2. Some verbs can also include a prefix that doesn’t inflect with the person and number of the verb’s subject. Thus, in Luke 8:25 the verbs nemnum ‘they were afraid’ and nemnalile ‘they asked them’ both include the prefix nem-, which can be glossed as ‘around’ or ‘about’, as in ’round about’.
  3. The discourse particle kepe (and its shortened form ke) is used to mark counter-expectation. Therefore, its inclusion in Luke 8:25 also contributes to expressing the meaning of ‘even’ in “even the wind and the water hear his talk.” These little particles also seem to be used more frequently at points of mounting tension around the climax of a narrative. That makes sense if the climax is understood as the tension that comes from not knowing what to expect next in the sequence of narrative events. A climax may thus be marked by several events in sequence, each marked with this particle that signifies counter-expectation.

Tomorrow: sailing without a sail

Translation Day 6: Like people who exist one liver

9 Days of Translation Checking

Today is Day 6 of this celebration of checking Luke in the Onnele translations last month. Did you find the verse in Luke 8 that could refer to people who only have one liver?

In the Parable of the Sower, at Luke 8:15, the NCV reads…

And the seed that fell on the good ground is like those who hear God’s teaching with good, honest hearts and obey it and patiently produce good fruit.

For this idea of “good, honest hearts,” earlier drafts of the Onnele translation included this phrase (with literal English back translation)…

pinuma e fa sam naine wolpun uporo

people who really exist good liver-stomachs

When I checked over these earlier drafts, I was quite happy with the overall translation of the verse, but I wasn’t quite sure about this one phrase.

The reason I wanted to ask the translators about this phrase here was that I was familiar with the use of wolpun uporo “good liver-stomachs” in other contexts. They often use this phrase to refer to a general state of happiness or contentment, perhaps a peaceful state that derives from having needs met and lacking any interpersonal tension. But is that what this verse is talking about?

I didn’t think so. This verse refers to people who have an “honest and good heart,” and therefore, they retain the word when they hear it and patiently bear fruit. It’s the concept of honesty that I didn’t see in the Onnele translations. Of course, some might argue that honesty isn’t really in the original Greek text either.

The words in Greek that describe the state of their hearts are two words — καλός kalos and ἀγαθός agathos — that are both most commonly translated as ‘good’. You can imagine that the use of such words throughout the development of the Greek language would have a rich history in relation to ethical, political, philosophical and religious ideas. However, the word καλός kalos may be thought of more in terms of being ‘healthy, fit, useful’–the same word used to describe the soil–but in the Synoptic Gospels it is regularly used to describe people who through repentance show evidence of divine power guiding their conduct. On the other hand, ἀγαθός agathos has more to do with spiritual and ethical ‘excellence, worthiness’ and is applied most aptly to the absolute goodness of God alone.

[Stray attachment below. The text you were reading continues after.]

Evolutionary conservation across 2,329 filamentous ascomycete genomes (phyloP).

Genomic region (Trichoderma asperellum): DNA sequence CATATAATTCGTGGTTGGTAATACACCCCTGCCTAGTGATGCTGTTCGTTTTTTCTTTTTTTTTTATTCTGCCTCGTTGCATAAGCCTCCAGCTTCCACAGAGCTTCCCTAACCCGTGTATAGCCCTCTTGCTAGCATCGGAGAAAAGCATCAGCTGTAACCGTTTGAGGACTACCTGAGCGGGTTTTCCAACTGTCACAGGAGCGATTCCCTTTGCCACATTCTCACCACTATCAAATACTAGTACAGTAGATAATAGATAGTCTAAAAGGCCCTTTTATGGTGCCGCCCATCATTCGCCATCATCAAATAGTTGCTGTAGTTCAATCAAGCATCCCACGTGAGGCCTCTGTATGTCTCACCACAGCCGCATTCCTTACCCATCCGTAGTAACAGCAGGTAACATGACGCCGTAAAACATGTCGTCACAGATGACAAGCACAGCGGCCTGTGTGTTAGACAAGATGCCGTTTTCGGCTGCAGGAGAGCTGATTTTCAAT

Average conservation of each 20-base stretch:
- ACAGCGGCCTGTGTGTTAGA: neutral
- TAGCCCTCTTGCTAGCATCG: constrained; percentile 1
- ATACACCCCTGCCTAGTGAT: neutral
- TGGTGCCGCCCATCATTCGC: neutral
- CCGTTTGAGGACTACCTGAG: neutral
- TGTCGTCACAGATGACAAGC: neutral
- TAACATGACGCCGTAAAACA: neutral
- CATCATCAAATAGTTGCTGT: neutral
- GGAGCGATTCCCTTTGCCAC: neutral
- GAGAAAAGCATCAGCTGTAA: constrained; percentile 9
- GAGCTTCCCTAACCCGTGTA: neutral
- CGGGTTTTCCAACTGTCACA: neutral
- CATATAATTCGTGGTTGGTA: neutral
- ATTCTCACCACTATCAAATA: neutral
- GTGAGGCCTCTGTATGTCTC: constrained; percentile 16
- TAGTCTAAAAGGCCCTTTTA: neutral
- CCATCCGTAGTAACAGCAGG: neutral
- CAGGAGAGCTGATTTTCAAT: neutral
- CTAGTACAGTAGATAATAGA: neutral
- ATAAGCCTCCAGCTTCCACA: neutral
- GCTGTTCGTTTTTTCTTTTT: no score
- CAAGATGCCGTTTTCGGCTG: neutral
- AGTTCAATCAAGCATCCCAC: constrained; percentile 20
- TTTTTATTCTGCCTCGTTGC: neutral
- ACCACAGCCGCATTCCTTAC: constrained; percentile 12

Yet in many ways, these words are near synonyms and acquire the greatest significance from the contexts in which they are used. It is the immediate context of Luke 8:15 that makes me quite happy with English versions that use the word ‘honest’ to translate καλός kalos in this verse, even though that is a fairly rare translation of this word. The people with “good and honest hearts” in Luke 8:15 stand in stark contrast to the people who received the word with joy but allowed the worries, wealth and pleasures of this life to crowd out the word (v. 14).

The picture in v. 14 describes a double-mindedness that tries to hang onto both the will and word of God AND the self-centered cares of this world. That can only be done by receiving God’s word with a dishonest heart. One either hears the true message and fools oneself into thinking that he will make space for God to accomplish his purpose, or one misinterprets the word in an attempt to reconcile the all-consuming message with the interests that continue to consume one’s thoughts and aspirations. Thus, the person with a καλός kalos ‘good, healthy, fit, and useful’ heart is the one who hears the message without deceiving oneself or being dishonest with the clear meaning of God’s word. The theme of honesty in the face of God’s expressed will also continues in the next paragraph…

Everything that is hidden will become clear, and every secret thing will be made known. So be careful how you listen. Those who have understanding will be given more. But those who do not have understanding, even what they think they have will be taken away from them. (Luke 8:17 -18, NCV)

When I explained to the Onnele translators how this idea of honesty fits within the surrounding context, they immediately knew that their expression pinuma e fa sam naine wolpun uporo “people who really exist good liver-stomachs” was not sufficient. They explained that it referred more to a passive experience of life and did not express the kind of single-minded outlook and action towards the word of God that this text must be talking about. But what could they say instead?

Their minds were clearly working. They turned their attention away from me and engaged each other with energy as they tossed words and phrases backand forth. Some ideas seemed promising but just didn’t quite work. Other suggestions simply got a laugh and they moved on. I suggested that they think more about other idioms that involve the wola ‘liver’ or puna ‘stomach’ since these have proved to be so rich already for many other emotions and behaviors. After all, this verse does talk about having a good and honest heart, and I didn’t want them to lose their own idiomatic reference to the locus of their inner selves.